As a freshman in LAS, you are blessed with the opportunity to have a mentor from the class above you in which they are able to help you with about pretty much anything. Although we have just gotten to meet our cohort, we have yet to really get to know many from the cohort above us. After just two short weeks of being at CMU, the freshman and sophomore cohorts of LAS go on a retreat to Eagle Village and we have the opportunity to bond and connect with each other as a unit. We are able to not only get to know our mentor, but we also get to know and create bonds with other mentors as well!
Going into the retreat, I was so excited because I was going to get the chance to bond with my mentor, Bobby, and go through this experience with him. About a week before, I was given the sad news that he wasn’t going to be able to make it there for that weekend due to prior commitments. I totally understood the situation and the circumstances of him not being able to attend, but that didn’t hide that fact that I was sad that he wasn’t going to be there. Luckily, I had the opportunity to be adopted by this wonderful human being, Dalton Sutherland! Dalton, is technically my uncle within my LAS family tree and he was able to adopt me for the weekend.
Going into the retreat, I was still sad that I wasn’t there with my mentor but I definitely tried to push back the fact and keep a positive mind. When we got there, everyone was so excited and the energy was just exhilarating. We went right into different exercises and bonding activities as well as some leadership development challenges. We were split into different groups of approximately 12 people and that was the group that we would do most of the activities with. I was so blessed to have had an amazing team to be there for me and include me in on things when I was feeling down.
One of the things that was a tradition for the retreat every year is that at night, after all the festivities were concluded from the first day, we would all gather around a campfire and eat s’mores. The significance of this was not just the welcoming of being surrounded by everyone, but this was a time in which everyone would give a little shout out to anyone that they wanted, whether it be their mentor/mentee, or their roommates, it was a time to give thanks and show appreciation for one another. This, for me, was the hardest part of the retreat, in a sense where I was at an emotional low. It was hard listening to everyone shoutout their mentor or mentee and tell the group of how much they were able to bond through various activities throughout the day because all I could think about was Bobby. At that point, I was in tears thinking about what memories we could’ve shared together and it made me worry about not being as close to a person that I had already cared so much for.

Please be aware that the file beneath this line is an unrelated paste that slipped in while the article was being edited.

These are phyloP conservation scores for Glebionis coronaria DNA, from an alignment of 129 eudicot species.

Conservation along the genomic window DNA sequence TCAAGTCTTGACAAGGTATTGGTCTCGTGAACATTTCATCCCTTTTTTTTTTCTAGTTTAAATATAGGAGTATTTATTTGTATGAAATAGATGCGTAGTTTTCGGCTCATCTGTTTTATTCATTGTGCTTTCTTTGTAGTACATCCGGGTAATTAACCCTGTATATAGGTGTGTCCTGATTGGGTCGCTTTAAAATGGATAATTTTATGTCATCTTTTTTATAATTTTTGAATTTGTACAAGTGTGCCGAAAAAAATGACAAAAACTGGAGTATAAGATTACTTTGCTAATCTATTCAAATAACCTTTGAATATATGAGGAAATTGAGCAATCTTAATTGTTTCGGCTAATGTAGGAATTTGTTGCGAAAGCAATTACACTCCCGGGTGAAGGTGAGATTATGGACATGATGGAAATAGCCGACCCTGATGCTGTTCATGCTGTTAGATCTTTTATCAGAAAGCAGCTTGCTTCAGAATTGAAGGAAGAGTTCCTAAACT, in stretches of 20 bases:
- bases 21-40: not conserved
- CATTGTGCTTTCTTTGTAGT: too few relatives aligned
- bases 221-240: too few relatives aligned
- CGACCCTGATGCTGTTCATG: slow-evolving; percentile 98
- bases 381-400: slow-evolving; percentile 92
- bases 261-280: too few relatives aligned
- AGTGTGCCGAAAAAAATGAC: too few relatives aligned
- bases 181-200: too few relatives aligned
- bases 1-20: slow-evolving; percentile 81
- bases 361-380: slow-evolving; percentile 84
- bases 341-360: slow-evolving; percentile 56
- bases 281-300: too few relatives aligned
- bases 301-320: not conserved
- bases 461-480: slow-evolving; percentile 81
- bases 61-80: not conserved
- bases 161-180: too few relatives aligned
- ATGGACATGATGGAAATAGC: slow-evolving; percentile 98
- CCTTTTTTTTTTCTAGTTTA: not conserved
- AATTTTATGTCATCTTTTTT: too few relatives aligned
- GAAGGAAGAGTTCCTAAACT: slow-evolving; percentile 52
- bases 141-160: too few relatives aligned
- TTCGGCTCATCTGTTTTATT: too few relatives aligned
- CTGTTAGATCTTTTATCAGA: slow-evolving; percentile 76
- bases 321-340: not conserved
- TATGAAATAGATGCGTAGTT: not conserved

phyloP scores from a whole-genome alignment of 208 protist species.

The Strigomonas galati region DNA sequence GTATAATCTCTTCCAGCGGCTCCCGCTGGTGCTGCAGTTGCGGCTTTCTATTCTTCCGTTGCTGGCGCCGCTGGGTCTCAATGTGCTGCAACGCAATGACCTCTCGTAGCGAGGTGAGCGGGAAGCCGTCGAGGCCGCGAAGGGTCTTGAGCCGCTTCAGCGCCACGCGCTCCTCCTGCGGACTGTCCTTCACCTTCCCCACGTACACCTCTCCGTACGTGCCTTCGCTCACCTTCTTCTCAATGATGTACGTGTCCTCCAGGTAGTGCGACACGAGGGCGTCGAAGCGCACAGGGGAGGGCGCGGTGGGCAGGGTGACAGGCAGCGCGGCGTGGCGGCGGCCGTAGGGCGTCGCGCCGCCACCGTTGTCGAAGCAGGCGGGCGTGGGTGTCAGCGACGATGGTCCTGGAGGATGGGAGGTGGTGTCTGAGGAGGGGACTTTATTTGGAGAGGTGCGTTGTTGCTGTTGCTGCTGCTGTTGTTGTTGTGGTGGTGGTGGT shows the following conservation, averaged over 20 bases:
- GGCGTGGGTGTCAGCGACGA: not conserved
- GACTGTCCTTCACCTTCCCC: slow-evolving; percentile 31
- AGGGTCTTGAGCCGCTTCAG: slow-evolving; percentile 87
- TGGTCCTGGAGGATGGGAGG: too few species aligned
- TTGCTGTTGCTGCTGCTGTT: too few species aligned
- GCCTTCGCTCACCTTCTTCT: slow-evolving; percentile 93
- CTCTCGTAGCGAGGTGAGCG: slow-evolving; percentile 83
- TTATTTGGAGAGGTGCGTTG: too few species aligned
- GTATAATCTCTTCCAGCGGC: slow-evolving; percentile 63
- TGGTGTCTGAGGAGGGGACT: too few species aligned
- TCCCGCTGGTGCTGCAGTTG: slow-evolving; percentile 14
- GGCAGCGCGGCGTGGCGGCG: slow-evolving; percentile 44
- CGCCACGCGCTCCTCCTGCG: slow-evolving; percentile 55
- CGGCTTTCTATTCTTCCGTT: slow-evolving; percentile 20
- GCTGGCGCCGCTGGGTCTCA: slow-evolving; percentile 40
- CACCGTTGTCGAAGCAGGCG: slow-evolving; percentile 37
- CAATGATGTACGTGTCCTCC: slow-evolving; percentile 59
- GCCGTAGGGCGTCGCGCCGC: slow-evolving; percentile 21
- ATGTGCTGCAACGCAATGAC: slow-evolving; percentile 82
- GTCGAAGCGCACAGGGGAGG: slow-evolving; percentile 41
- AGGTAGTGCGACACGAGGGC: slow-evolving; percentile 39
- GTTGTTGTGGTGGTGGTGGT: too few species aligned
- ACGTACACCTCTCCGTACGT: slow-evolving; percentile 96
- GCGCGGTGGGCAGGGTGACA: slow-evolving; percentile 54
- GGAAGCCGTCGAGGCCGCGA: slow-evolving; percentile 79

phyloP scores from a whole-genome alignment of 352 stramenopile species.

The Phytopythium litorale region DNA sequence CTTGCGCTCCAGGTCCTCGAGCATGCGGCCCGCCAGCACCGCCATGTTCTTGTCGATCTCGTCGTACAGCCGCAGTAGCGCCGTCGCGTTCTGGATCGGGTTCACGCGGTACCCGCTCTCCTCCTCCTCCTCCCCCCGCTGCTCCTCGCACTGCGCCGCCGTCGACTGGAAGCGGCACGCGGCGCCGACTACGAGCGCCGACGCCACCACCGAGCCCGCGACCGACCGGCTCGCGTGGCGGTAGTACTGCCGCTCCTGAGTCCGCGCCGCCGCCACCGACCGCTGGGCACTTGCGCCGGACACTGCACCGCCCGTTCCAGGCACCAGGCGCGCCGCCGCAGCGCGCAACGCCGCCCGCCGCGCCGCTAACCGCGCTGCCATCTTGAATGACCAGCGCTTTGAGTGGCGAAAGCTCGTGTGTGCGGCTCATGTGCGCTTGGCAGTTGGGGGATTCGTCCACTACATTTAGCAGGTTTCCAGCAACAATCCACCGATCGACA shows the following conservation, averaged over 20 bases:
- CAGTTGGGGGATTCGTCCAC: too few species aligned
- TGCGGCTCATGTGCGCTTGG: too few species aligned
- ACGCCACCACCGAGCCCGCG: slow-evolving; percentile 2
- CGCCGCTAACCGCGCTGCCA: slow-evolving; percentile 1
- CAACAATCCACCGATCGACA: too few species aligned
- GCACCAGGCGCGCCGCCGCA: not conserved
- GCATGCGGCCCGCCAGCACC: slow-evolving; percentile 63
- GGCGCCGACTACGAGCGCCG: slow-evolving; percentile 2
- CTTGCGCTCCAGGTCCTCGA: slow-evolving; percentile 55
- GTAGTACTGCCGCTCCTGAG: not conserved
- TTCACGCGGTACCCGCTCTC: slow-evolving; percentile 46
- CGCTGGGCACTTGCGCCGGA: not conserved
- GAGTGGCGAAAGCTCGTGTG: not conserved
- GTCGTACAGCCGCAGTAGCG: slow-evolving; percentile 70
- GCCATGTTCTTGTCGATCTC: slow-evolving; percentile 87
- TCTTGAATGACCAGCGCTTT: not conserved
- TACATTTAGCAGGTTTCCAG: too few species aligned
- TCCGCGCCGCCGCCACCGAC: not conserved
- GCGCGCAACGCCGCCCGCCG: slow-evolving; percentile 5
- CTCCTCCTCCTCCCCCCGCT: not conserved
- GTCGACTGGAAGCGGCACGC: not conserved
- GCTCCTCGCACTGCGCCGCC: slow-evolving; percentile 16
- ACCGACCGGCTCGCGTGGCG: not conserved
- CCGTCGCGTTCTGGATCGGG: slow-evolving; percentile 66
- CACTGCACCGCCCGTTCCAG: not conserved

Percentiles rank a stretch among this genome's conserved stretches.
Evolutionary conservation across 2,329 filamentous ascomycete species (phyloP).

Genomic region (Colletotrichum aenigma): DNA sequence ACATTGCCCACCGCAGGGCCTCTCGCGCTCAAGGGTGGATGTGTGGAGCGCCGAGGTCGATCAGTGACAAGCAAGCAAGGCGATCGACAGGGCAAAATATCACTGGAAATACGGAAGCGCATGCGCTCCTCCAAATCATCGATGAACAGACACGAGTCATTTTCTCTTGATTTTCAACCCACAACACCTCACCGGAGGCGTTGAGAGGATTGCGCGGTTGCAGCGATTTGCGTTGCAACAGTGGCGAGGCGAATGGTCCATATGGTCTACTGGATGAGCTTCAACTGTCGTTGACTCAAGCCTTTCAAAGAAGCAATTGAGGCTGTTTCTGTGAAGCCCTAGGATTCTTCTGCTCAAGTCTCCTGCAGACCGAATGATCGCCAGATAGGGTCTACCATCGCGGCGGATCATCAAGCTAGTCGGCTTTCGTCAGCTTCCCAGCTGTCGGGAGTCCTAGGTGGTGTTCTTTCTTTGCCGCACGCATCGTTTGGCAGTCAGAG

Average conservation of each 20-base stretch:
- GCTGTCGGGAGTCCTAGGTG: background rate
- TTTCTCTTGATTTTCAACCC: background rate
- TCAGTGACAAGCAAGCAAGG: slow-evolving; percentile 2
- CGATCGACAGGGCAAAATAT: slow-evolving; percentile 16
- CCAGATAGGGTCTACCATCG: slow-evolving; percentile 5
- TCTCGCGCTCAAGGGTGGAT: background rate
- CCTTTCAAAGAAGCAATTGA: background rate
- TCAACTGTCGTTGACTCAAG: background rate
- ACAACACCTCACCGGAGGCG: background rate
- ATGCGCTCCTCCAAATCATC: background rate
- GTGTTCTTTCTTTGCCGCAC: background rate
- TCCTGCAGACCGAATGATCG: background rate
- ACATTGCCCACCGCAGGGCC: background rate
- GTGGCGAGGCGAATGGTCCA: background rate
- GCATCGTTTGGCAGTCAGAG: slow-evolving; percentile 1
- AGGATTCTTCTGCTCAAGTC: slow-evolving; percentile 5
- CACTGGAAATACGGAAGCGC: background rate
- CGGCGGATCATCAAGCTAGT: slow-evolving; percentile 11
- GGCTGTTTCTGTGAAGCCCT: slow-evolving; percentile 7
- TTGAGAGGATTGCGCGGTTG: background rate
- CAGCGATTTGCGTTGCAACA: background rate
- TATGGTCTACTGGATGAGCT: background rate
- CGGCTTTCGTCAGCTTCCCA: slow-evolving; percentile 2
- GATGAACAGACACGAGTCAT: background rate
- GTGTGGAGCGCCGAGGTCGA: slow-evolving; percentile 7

As I went into the second day, I cleared my mind from the night before and went in with a fresh and new attitude. Going into all the activities and challenges, I was able to concentrate on the important factors of working together as a team and being able to learn different leadership styles among one another. After having this opportunity of spending an entire weekend with my cohort and the one above, I thought about all the things that were great about this experience and I focused on the people that I did have there with me. I was able to grow as a person, and I feel that I became stronger from this experience and I learned that I can’t so much focus on the things that I don’t have but cherish the things that I do have in life. Overall, being there without my mentor was definitely a mental obstacle that I had to overcome, but I also learned the aspect of valuing the presence of your peers and I also can apply the different team building and communication skills that were developed throughout the weekend back to my experiences as a leader on campus.